Best of Brazil
Occupying almost half of South America, Brazil enjoys a bounty of culinary riches. The country's sheer size means there are different recipe preferences in different regions—shrimp from the Atlantic in Bahia, any number of indigenous river fish in the Amazonas, and feijoada wherever pork is found. We can't get enough of Brazil's eclectic pallet, so we've compiled all our favorite Brazilian recipes right here.
Two of the most popular dishes in Brazil's Bahia state are bobo camarones (shrimp in yuca cream sauce) and moqueca (seafood coconut stew). This recipe combines both. Coconut milk flavors the sauce, while mashed yuca adds creaminess. Dendê oil (bright orange palm oil) is usually stirred in at the end to lend the sauce color, but we've used annatto oil instead.
Feijoada (pronounced fay-ZWAH-da) is a delicious stew of pork and black beans that's traditionally served over rice with fresh orange slices. In Brazil, this dish is often served on special occasions, but preparing it in a slow cooker makes it possible to serve this rich dish on the busiest weeknights.
Brazilian Fish Stew (Moqueca de Peixe)
This traditional Brazilian seafood dish recipe comes from the state of Bahia in northern Brazil. The dish, moqueca de peixe, (moo-KAY-ka duh PAY-shuh) is a tropical fish stew fragrant with garlic and peppers, and enriched with coconut milk.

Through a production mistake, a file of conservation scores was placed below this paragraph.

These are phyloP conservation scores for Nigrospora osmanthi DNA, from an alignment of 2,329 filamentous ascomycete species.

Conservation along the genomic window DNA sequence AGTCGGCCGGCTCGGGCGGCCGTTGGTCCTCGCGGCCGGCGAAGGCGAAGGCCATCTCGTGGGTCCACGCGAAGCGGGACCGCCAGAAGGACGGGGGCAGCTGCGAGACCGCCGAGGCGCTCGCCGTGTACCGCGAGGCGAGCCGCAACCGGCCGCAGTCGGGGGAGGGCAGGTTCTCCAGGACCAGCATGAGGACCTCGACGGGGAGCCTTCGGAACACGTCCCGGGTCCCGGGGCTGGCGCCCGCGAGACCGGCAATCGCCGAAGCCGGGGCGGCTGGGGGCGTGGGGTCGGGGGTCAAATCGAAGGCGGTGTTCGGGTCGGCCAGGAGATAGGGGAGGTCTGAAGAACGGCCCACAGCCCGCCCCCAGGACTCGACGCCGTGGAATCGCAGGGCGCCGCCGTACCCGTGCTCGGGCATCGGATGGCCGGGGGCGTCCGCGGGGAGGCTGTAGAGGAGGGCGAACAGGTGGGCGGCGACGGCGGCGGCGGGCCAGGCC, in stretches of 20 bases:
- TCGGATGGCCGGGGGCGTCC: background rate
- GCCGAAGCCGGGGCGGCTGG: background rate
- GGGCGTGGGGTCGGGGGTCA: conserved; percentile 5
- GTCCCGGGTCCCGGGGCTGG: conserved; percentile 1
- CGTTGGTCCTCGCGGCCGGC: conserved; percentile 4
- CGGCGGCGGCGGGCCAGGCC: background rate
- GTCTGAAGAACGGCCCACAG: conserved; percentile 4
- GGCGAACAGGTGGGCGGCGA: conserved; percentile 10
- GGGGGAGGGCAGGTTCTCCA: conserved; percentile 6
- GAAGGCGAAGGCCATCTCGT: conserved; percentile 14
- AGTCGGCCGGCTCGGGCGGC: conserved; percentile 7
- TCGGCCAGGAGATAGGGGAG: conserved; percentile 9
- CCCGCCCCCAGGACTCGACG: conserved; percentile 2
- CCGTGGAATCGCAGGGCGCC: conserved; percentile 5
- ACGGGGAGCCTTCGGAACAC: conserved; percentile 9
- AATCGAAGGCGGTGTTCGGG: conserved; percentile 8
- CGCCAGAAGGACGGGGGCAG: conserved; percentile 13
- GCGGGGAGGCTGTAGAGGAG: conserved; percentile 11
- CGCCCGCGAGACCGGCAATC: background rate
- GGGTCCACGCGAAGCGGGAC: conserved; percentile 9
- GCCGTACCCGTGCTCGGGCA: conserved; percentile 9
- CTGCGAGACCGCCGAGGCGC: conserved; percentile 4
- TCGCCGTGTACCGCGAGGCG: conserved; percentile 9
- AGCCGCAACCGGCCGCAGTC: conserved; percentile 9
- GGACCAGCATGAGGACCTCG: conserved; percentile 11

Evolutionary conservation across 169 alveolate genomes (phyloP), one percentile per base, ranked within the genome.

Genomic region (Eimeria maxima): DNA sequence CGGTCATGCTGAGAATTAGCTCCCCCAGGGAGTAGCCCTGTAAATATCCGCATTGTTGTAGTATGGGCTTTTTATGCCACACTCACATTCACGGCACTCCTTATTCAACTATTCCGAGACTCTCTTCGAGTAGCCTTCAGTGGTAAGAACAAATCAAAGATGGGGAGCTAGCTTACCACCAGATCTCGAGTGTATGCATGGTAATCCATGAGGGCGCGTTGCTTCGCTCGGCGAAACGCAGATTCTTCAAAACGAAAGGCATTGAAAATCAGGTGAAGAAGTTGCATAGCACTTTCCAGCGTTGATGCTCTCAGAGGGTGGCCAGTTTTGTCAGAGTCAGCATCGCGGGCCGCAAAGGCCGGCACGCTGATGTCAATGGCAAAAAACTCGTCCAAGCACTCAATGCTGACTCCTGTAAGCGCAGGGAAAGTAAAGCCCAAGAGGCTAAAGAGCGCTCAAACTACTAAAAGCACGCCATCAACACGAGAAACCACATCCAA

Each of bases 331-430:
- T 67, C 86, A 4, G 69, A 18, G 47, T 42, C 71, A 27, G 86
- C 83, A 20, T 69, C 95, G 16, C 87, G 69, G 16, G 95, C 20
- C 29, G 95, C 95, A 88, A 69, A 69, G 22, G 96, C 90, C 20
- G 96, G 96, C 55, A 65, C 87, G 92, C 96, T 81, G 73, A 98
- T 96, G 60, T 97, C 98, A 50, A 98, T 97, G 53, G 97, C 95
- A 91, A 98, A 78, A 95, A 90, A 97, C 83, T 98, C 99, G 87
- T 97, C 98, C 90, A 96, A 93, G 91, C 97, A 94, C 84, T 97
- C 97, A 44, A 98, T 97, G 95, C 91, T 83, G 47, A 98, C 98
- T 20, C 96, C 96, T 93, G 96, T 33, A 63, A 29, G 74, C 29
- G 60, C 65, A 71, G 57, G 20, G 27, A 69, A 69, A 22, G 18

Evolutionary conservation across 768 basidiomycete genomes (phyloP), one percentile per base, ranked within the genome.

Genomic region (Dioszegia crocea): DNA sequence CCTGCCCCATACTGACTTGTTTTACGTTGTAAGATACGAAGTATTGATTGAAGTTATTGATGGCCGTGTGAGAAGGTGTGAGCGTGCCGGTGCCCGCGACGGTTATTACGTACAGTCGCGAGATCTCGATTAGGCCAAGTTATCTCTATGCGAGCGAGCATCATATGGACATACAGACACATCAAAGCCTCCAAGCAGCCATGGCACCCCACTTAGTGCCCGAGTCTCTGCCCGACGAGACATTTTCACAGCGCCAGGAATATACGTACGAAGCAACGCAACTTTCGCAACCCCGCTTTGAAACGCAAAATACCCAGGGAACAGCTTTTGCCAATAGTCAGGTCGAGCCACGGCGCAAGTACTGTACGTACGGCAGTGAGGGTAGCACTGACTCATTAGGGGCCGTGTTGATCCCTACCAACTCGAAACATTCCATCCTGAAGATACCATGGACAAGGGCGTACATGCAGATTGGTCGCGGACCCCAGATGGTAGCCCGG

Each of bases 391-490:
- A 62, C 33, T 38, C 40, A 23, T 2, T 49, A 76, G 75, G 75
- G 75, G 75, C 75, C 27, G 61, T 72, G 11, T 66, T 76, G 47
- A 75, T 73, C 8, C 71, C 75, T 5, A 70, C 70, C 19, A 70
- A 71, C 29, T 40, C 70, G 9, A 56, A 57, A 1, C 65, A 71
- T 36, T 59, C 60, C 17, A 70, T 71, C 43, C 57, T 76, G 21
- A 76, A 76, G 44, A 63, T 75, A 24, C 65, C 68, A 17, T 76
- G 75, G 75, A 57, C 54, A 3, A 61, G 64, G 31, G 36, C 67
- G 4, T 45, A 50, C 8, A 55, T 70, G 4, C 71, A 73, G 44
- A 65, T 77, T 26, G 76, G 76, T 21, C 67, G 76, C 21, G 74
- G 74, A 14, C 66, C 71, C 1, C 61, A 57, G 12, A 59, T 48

Vatapa is a rustic Brazilian stew, a fiery blend with beer, coconut milk, and ground peanuts as its base. Made with leftover turkey, it's a snap to prepare.
Churrasco with Chimichurri Sauce
Churrasco referes to beef or grilled meat. Grilled sirloin is the star of this rendition, accentuated by vinegar-based chimichurri sauce.
Our second variation of this classic Brazilian soup, vatapa offers a harmonious balance of tangy, sweet, and spicy flavors. For an added traditional touch, try sprinkling the soup with chopped peanuts just before serving. If you can't find a Brazilian lager, Mexican beer such as Dos Equis works well in its place.